As I discussed in my previous post, records of global temperatures over the last few decades figure prominently in the debate over the climate effects of CO2 emitted by burning fossil fuels. I am interested in what this data says about which of the reasonable positions in this debate is more likely to be true — the `warmer’ position, that CO2 from burning of fossil fuels results in a global increase in temperatures large enough to have quite substantial (though not absolutely catastrophic) harmful effects on humans and the environment, or the `lukewarmer’ position, that CO2 has some warming effect, but this effect is not large enough to be a major cause for worry, and does not warrant imposition of costly policies aimed at reducing fossil fuel consumption.
A recent focus of this debate has been whether temperature records show a `pause’ (or `hiatus’) in global warming over the last 10 to 20 years (or at least a `slowdown’ compared to the previous trend), and if so, what it might mean. Lukewarmers might interpret such a pause as evidence that other factors are comparable in importance to CO2, and can temporarily mask or exaggerate its effects, and hence that naively assuming the warming from 1970 to 2000 is primarily due to CO2 could lead one to overestimate the effect of CO2 on temperature.
Whether you sees a pause might, of course, depend on which data set of global temperatures you look at. These data sets are continually revised, not just by adding the latest observations, but by readjusting past observations.
Here are the yearly average land-ocean temperature anomaly data from 1955 to 2014 from the Goddard Institute for Space Studies (GISS), in the version before and after July of this year:
The old version shows signs of a pause or slowdown after about 2000, which has largely disappeared in the new version. Unsurprisingly, the revision has engendered some controversy. I should note that the difference is not really due to GISS itself, but rather to NOAA, from whom GISS gets the sea surface temperatures used.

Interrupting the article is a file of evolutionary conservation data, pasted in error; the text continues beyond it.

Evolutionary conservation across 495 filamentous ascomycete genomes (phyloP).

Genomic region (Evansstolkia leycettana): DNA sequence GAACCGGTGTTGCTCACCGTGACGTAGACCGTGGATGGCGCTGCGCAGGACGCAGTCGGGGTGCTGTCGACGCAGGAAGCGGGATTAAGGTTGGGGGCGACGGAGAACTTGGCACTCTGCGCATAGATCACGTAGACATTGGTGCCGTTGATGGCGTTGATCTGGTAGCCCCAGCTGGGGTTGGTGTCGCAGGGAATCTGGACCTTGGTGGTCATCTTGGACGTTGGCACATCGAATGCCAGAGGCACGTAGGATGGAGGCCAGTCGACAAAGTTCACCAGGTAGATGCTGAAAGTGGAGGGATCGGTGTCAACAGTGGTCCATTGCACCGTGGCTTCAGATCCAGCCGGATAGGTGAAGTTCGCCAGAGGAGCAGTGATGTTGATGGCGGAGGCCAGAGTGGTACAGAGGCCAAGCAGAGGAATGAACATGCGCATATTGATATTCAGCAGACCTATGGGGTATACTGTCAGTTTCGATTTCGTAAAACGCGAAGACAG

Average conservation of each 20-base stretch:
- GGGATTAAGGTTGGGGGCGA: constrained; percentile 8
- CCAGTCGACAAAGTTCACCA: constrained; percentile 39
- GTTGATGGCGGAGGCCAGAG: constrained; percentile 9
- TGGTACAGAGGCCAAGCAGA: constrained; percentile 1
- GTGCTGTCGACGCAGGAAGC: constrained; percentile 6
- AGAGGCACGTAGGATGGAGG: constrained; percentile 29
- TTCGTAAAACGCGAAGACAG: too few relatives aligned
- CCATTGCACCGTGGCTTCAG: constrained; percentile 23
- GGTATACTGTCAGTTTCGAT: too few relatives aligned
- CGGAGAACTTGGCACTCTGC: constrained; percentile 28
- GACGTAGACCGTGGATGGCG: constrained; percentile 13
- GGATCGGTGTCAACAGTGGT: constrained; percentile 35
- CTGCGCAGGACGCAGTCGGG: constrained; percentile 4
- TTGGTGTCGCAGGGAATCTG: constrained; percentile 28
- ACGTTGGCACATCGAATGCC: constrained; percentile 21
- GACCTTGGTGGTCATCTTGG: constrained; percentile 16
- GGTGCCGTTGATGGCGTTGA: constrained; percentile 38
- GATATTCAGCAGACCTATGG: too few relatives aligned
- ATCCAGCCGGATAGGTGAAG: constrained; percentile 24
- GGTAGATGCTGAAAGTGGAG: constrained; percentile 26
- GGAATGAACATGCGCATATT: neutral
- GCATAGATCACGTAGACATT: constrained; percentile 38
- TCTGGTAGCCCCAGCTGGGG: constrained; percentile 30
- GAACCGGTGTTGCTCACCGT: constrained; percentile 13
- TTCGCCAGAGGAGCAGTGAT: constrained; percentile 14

Many people pointing to a pause look at the satellite temperature data from UAH, which starts in 1979. Below, I show it on the right, with the new GISS data from 1979 on the left, both in yearly (top) and monthly (bottom) forms:
Two things can be noted from these plots. First, the yearly UAH data (top right) can certainly be seen as showing roughly constant temperatures since somewhere between 1995 and 2000, apart from short-term variability. However, if one so wishes, one can also see it as showing a pretty much constant upward trend, again with short-term variability. Looking at the monthly UAH data (bottom right) gives a much stronger impression of a pause, since fitting a straight line to the monthly data leads to most points after about 2007 being under the line, while those before then back to about 2001 are mostly above the line, which is what one would expect if there is a pause at the end — see the plot below of the least-squares fitted line and its residuals:
The (new) GISS data also gives more of an impression of a slowdown with monthly rather than yearly data:
There are two issues with looking at monthly data, however. The first is that although both GISS and UAH data effectively have a seasonal adjustment — anomalies for each month are from a baseline for that month in particular — the seasonal effects actually vary over the years, introducing possible confusion. I’ll try fitting a model that handles this in a later post, but for now sticking to the yearly data avoids the problem. The second issue is that one can see a considerable amount of `autocorrelation’ in the monthly data. This brings us to the crucial question of what one should really be asking when considering whether there is a pause (or a slowdown) in the temperature data.
To some extent, talk of a `pause’ by lukewarmers is for rhetorical effect — look, no warming for 15 years! — as a counter to the rhetoric of the warmers — see how much the planet has warmed since 1880! — with such rhetoric by both sides being only loosely related to any valid scientific argument. However, one should try as much as possible to interpret both sides as making sensible arguments.
In this respect, note that the lukewarmers are certainly not claiming that the pause shows that although CO2 had a warming effect up until the year 2000, it stopped having a warming effect after 2000, so we don’t have to worry now. I doubt that anyone in the entire world believes such a thing (which is saying a lot considering what some people do believe).